Verizon’s recent announcement that it, too, now calls its data network “4G” just like T-Mobile (…who knew?) sets the stage for heightened expectations, discovery of data holes in Verizon’s network, and other fun stuff.

Years ago I switched to Verizon from AT&T because AT&T’s voice network was inferior in terms of reliability.  Until a couple of years ago I wasn’t a data user, but I switched to a VZW Crackberry.  Last year I dumped the Crackberry Curve for a Motorola Droid 2 (it’s a good firmware/software platform in a fat, clunky body with a battery demanding nightly recharges…look at HTC, instead of Motorola).

Yeah, when VZW does offer the iPhone, it’s virtually certain that I’ll join the million or so other users switching from AT&T and upgrading from within Verizon.  Yes, I’ll be part of the problem; not part of the solution.

As a tip for you unhappy AT&T iPhone users: You can always use your existing GSM iPhone on T-Mobile’s new “4G” network.  If you jailbreak your phone and go to T-Mobile, you DO NOT  have to buy an expensive new iPhone like you would if you want to go to VZW’s sysetm.  That’ll make all of us existing Verizon users very happy, too!


PS: I also predict that 2011 will see (1) huge subscriber churn and net subscriber loses for AT&T, and (2)  someone in a wireless marketing department deciding that it’s time to call their network 5G!  I’m waiting for 9G, myself. -jlk


Going to Deny a Site in Nebraska? Better Do it Right.

US District Judge Richard Kopf has, again, set out the minimum ‘in writing’ and ‘substantial evidence’ standards for a Nebraska local government intending to deny a wireless site application.

On December 23, 2010, Judge Kopf granted a motion for summary judgment sought by Viaero Wireless to require the Village of Doniphan, Nebraska to issue the required permits to permit Viaero to construct a new wireless site within the Village.

Viaero argued that the Doniphan Board of Trustees’ denial of its CUP application violated § 332(c)(7)(B)(iii) of the TCA because the Board’s decision was not in writing or supported by substantial evidence contained in a written record.  Judge Kopf agreed.

In his decision, Judge Kopf cited the facts from the record:

During its regular monthly meeting on February 8, 2010, the Doniphan Board of Trustees considered and held a public hearing to receive public comment on Viaero’s CUP application. A Viaero representative attended the meeting and made a Power Point presentation to the Board in support of Viaero’s CUP application. The representative also answered questions posed to him from both the Board and various citizens attending the meeting.   No motion was made to approve the application and no action was taken to approve or deny the application at that meeting.   With respect to the CUP application, the  February 8, 2010 meeting minutes only state:

The Public Hearing to receive public comment on a conditional use permit application from Viaero Wireless to construct a wireless communication tower in the 200/300 block of North First Street opened at 8:00 p.m. Chris Riha, Site Acquisition Manager with Viaero Wireless gave a power point presentation detailing plans for the tower, and its location. He also addressed common concerns with this type of structure and answered questions. There were several residents and property owners of the Village who were present for the discussion. The 80 foot self supporting lattice tower would be located to the north and east of White Farms Trucking and is needed in order to improve cell phone coverage for customers in the Doniphan area. The tower would be surrounded by a chain link fence housing a back up generator, a buried 1,000 gallon propane tank and an aggregate building to store the electronic equipment. The Board heard numerous concerns and comments from members of the public in opposition to the tower’s location, which is near a residential district. The overall feeling from the public was that the tower needed to be moved away from the housing area to a more suitable location. After a lengthy discussion the Public Hearing closed at 9:36 p.m. Chairman Treat then called for a motion to approve the Conditional Use Permit application from Viaero Wireless to construct a wireless communication tower in the 200/300 block of North First Street. No such motion was made, therefore no action was taken by the Board and the Conditional Use Permit was not approved.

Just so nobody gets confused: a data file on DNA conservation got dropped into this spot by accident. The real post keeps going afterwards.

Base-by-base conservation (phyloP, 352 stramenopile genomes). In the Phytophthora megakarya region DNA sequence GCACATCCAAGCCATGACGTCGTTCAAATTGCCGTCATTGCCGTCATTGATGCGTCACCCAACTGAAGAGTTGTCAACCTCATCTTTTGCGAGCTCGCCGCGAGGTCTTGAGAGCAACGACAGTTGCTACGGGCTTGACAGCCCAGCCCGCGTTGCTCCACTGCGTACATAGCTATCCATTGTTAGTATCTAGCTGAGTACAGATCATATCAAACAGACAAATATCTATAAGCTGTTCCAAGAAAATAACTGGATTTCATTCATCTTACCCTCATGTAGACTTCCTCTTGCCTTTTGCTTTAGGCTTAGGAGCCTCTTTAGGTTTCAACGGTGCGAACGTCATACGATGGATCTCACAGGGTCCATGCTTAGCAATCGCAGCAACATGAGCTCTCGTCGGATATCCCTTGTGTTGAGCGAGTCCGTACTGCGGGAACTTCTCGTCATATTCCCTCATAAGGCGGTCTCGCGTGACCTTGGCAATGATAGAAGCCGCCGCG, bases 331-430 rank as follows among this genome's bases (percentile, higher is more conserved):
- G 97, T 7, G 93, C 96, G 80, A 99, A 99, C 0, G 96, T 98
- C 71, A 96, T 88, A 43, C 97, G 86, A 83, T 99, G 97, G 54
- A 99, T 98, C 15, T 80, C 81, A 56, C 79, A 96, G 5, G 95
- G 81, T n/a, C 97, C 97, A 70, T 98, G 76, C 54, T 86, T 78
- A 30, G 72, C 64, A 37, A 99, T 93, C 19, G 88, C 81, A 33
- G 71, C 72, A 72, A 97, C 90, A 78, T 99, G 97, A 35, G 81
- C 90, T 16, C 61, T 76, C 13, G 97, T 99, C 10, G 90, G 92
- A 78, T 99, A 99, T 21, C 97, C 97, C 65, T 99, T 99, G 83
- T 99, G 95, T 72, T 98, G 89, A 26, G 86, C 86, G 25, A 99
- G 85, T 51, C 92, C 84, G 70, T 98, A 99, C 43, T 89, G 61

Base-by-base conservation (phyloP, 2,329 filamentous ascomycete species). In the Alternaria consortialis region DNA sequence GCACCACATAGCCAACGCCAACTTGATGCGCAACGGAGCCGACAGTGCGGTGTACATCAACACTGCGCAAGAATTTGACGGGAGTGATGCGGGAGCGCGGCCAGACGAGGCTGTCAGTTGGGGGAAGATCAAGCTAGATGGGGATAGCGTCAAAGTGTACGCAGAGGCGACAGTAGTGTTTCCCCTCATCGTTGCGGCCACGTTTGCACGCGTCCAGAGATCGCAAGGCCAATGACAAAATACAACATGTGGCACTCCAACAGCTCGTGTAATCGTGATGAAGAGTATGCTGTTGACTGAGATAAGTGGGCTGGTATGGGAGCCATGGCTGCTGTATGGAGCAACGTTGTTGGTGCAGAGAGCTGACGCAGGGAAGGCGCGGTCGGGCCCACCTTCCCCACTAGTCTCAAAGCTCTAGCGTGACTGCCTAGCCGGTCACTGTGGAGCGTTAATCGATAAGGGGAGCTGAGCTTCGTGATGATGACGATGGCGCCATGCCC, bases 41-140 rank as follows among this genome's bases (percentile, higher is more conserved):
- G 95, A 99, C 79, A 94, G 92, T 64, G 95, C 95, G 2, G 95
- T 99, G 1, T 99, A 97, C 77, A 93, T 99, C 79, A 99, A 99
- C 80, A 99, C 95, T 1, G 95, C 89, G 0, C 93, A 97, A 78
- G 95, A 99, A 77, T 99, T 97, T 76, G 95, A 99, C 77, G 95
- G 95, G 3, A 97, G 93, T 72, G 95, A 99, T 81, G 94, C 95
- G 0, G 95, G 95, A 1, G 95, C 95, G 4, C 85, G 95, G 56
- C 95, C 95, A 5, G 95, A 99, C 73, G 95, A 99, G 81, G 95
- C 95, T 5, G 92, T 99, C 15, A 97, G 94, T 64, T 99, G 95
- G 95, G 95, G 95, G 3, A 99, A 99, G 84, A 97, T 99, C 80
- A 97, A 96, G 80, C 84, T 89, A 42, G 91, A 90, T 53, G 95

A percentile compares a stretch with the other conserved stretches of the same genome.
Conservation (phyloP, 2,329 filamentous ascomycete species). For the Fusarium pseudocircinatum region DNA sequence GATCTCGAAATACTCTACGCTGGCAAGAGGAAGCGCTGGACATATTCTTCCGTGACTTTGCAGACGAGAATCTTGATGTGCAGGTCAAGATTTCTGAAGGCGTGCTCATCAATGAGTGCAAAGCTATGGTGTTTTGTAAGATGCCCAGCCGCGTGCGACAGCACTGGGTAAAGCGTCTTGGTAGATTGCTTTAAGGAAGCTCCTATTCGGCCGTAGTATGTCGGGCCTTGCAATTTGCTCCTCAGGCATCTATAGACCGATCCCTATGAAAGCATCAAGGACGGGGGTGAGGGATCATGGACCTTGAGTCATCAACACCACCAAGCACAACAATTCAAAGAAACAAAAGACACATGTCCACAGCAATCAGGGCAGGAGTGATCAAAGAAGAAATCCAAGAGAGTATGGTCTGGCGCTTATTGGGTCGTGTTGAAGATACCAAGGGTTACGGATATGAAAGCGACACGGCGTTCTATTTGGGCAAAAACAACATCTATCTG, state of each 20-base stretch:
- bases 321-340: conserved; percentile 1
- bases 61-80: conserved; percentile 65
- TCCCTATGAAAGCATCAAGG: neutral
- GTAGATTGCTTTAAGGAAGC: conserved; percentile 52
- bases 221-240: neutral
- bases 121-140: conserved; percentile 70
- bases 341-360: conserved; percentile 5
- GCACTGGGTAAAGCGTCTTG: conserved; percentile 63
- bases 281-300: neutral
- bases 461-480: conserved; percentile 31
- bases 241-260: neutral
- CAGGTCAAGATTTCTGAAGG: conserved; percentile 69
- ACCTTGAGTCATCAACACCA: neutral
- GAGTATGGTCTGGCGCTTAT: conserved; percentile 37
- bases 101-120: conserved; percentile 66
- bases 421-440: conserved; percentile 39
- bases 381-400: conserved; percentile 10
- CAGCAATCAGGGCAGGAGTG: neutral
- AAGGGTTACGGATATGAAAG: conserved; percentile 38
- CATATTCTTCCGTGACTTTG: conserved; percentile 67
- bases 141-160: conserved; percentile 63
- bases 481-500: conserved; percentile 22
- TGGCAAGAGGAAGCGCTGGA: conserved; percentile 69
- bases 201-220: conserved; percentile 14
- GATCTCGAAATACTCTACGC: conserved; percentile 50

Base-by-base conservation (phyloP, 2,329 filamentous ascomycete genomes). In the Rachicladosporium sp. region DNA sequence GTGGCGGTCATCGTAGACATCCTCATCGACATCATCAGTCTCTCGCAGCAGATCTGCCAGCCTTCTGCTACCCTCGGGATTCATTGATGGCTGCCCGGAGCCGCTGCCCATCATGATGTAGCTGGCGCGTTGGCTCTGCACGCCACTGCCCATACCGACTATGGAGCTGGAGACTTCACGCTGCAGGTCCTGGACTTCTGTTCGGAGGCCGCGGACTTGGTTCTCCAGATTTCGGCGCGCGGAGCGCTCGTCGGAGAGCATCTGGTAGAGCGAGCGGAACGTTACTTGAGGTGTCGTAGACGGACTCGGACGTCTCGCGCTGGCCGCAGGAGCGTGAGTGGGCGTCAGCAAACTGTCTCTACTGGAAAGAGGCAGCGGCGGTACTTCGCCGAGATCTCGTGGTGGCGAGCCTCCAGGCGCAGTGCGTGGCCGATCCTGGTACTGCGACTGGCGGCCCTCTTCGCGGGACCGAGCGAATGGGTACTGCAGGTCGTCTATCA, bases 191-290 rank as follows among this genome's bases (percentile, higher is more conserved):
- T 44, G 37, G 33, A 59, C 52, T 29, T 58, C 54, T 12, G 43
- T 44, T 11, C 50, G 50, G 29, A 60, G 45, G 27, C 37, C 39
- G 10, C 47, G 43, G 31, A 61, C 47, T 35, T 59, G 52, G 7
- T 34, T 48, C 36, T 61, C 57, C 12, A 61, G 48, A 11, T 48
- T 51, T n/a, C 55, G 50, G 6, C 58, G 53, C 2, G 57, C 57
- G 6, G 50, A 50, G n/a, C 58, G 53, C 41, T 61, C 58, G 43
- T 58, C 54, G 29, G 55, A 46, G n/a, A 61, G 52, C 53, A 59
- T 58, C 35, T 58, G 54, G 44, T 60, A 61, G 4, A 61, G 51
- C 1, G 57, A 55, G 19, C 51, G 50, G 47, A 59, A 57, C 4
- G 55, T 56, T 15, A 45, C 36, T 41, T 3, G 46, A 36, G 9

Viaero’s CUP application was again considered by the Doniphan Board of Trustees at a meeting held on March 8, 2010. No additional testimony on Viaero’s application was taken by the Board at that meeting. However, one of the trustees made a motion to deny the application. That motion was seconded and passed unanimously. There was no discussion by the Board of any reason for denying the application. The Board’s minutes for its March 8, 2010 meeting say only, “[a] motion was then made by Jenkins, seconded by Haile to deny the Conditional Use Permit Application from Viaero Wireless. Motion carried unanimously.”

(Internal citations omitted)

Judge Kopf explained:

The TCA requires that “[a]ny decision by a State or local government or instrumentality thereof to deny a request to place, construct, or modify personal wireless service facilities shall be in writing and supported by substantial evidence contained in a written record.” 47 U.S.C. § 332(c)(7)(B)(iii) (emphasis added). In USOC of Greater Iowa, Inc. v. City of Bellevue, Nebraska, 279 F. Supp.2d 1080, 1084-85 (2003), a case with facts similar to those presented here, I concluded that in order for a decision by a local government denying a request to place, construct or modify personal wireless facilities to be “in writing” for purposes of this section of the TCA, it must: “(1) be separate from the written record; (2) describe the reasons for the denial; and (3) contain a sufficient explanation of the reasons for the denial to allow a reviewing court to evaluate the evidence in the record that supports those reasons.” Id. at 1084-85 (2003) (quoting New Par v. City of Saginaw, 301 F.3d 390, 395-96 (6th Cir. 2002)). The Doniphan Board of Trustees’ decision denying Viaero’s CUP application is insufficient under this standard.